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Enlightening experimental physics books/resources

+ 1 like - 0 dislike
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Most book recommendations I've seen are usually geared toward theoretical understanding. It would be nice to know at least one or two classic experimental physics books.

e.g. from Carl Brannen's question in Products of Gaussian stochastic process variables : "In the classic experimental physics text "Statistical Theory of Signal Detection" by Carl. W. Helstrom, ..."

another e.g. From http://pdg.lbl.gov/2011/reviews/rpp2011-rev-particle-detectors-accel.pdf I can at least find several books in experimental HEP, but they seem to be too specialized. Compare this with Carl Brannen's book, which appears to discuss about the common unifying theme (zeitgeist, sense, or whatever) of experimental physics.


This post imported from StackExchange Physics at 2014-03-24 04:58 (UCT), posted by SE-user pcr

asked Mar 7, 2012 in Resources and References by pcr (65 points) [ revision history ]
recategorized Apr 24, 2014 by dimension10
@Carl Brannen Thank you for that particular question. The relationship between QM/QFT and stochastic process/signal processing seems to be interesting. I just wish there exists a book complementary to this one amazon.com/… (since I'm doing physics...)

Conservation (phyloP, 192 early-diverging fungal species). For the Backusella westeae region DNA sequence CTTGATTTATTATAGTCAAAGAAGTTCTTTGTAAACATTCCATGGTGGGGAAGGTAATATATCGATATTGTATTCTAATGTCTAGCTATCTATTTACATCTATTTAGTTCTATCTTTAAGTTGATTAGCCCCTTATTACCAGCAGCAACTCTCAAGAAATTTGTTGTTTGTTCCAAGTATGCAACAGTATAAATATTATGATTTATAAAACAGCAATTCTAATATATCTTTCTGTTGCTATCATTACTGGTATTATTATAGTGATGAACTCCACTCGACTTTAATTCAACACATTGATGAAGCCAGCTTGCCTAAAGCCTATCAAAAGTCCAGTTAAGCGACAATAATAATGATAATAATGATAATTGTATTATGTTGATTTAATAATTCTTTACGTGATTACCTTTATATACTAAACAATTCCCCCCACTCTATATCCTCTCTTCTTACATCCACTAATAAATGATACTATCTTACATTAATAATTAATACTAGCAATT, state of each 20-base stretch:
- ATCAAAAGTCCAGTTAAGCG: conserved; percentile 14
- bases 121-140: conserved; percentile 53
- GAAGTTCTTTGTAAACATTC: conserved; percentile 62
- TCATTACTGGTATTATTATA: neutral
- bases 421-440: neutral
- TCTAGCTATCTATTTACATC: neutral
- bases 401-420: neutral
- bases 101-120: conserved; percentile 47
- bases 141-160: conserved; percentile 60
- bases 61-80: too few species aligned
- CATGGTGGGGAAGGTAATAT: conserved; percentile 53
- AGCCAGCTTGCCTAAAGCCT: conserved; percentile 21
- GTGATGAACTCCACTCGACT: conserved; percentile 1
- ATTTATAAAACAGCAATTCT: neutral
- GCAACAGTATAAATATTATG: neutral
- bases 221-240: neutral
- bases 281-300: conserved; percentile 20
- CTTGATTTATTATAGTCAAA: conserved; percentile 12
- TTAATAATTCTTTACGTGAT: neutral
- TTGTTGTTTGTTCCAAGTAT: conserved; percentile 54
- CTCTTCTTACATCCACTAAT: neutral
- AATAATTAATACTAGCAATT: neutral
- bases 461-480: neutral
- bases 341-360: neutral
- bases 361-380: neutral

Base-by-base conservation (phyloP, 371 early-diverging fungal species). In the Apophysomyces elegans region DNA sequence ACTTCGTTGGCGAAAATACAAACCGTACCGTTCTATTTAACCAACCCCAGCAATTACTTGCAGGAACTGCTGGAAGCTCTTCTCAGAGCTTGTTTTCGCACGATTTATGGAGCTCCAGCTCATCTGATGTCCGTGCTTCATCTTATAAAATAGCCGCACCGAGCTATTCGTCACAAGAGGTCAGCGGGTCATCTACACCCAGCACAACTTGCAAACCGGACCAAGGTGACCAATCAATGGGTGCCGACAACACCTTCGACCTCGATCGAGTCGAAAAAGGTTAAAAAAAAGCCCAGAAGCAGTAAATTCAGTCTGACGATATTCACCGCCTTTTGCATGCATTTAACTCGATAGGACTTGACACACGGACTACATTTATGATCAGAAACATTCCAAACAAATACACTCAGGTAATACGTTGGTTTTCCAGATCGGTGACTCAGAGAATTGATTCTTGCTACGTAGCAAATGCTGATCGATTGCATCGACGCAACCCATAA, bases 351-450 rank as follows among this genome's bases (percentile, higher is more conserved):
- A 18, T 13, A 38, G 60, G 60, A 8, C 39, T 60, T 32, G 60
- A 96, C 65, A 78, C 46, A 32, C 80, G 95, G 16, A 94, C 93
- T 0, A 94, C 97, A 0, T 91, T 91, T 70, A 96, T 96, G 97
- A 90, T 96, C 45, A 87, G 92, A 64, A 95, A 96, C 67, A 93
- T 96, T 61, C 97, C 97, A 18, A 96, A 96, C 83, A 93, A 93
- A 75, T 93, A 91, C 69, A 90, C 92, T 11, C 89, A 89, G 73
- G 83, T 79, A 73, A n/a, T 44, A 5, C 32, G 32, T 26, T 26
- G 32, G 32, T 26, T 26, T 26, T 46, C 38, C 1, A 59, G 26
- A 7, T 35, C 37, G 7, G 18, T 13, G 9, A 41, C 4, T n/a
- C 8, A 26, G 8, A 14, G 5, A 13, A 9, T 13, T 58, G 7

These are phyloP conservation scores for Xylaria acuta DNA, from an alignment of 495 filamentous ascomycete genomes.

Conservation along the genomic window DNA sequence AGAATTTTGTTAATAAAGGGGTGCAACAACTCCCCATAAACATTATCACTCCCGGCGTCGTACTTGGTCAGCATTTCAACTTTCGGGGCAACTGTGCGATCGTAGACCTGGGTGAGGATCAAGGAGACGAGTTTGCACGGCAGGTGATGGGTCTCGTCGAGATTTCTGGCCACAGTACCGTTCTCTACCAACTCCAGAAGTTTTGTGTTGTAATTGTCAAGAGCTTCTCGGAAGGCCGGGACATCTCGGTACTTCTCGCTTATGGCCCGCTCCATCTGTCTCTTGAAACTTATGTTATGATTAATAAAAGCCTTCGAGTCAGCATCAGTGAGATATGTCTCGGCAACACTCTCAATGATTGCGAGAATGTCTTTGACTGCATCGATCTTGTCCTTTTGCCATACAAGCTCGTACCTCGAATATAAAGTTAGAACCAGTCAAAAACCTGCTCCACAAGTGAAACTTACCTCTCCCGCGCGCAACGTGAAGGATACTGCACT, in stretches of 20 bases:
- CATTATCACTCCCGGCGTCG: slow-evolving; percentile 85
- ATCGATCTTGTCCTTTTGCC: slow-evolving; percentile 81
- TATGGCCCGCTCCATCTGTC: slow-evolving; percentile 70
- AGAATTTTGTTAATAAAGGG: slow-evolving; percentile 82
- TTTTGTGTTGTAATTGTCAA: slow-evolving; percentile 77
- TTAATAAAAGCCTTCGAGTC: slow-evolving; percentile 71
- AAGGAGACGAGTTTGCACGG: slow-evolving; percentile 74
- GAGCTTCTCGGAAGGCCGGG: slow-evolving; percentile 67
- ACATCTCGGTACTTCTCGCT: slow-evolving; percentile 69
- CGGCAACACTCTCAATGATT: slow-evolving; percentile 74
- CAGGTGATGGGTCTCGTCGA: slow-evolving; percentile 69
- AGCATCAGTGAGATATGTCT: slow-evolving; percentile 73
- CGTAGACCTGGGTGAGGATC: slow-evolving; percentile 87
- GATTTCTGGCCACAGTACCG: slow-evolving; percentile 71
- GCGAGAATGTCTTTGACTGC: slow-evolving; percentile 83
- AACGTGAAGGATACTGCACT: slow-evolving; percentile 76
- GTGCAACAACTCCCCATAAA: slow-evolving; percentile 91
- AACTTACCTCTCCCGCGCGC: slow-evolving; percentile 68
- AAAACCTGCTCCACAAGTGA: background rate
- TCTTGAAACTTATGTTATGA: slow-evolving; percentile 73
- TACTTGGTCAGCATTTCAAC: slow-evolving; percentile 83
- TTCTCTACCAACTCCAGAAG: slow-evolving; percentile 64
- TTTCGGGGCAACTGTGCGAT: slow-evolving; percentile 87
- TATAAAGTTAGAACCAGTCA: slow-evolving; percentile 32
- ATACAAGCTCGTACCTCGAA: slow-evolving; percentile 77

This post imported from StackExchange Physics at 2014-03-24 04:58 (UCT), posted by SE-user pcr
I added it to the book recommendations question, since we don't already have a general question on experimental particle physics. (Did you mean to focus on particle physics specifically? If not, I think this would be too broad.)

This post imported from StackExchange Physics at 2014-03-24 04:58 (UCT), posted by SE-user David Z
There area lot of books which function as a "bible" for various disciplines, but experimental technique in most sub-fields is in constant flux, and there is a reasonably regular turn over (or at least a succession of new editions).

This post imported from StackExchange Physics at 2014-03-24 04:58 (UCT), posted by SE-user dmckee
I see. Each bibles are useful only in their own disciplines because of the learning curve required in familiarizing with the jargons (even though they might contain roughly the same kind of insights/wisdom). So I was expecting of something along the lines of Carl Brannen's book, which could be useful for experimental physicists in general -> hence "broad". Or, maybe my question is too off the mark?

This post imported from StackExchange Physics at 2014-03-24 04:58 (UCT), posted by SE-user pcr

1 Answer

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When I was in grad school in the mid and late 1990s Leo's book on nuclear and particle physics was "the manual" for the bits and pieces that went into a experiment.

However, it is now a bit long in the tooth as it doesn't do an adequate job covering the segmented solid state detectors that have come into wide use in the mean time, nor does it talk about liquid argon TPCs at all.

This post imported from StackExchange Physics at 2014-03-24 04:58 (UCT), posted by SE-user dmckee
answered Mar 7, 2012 by dmckee (420 points) [ no revision ]

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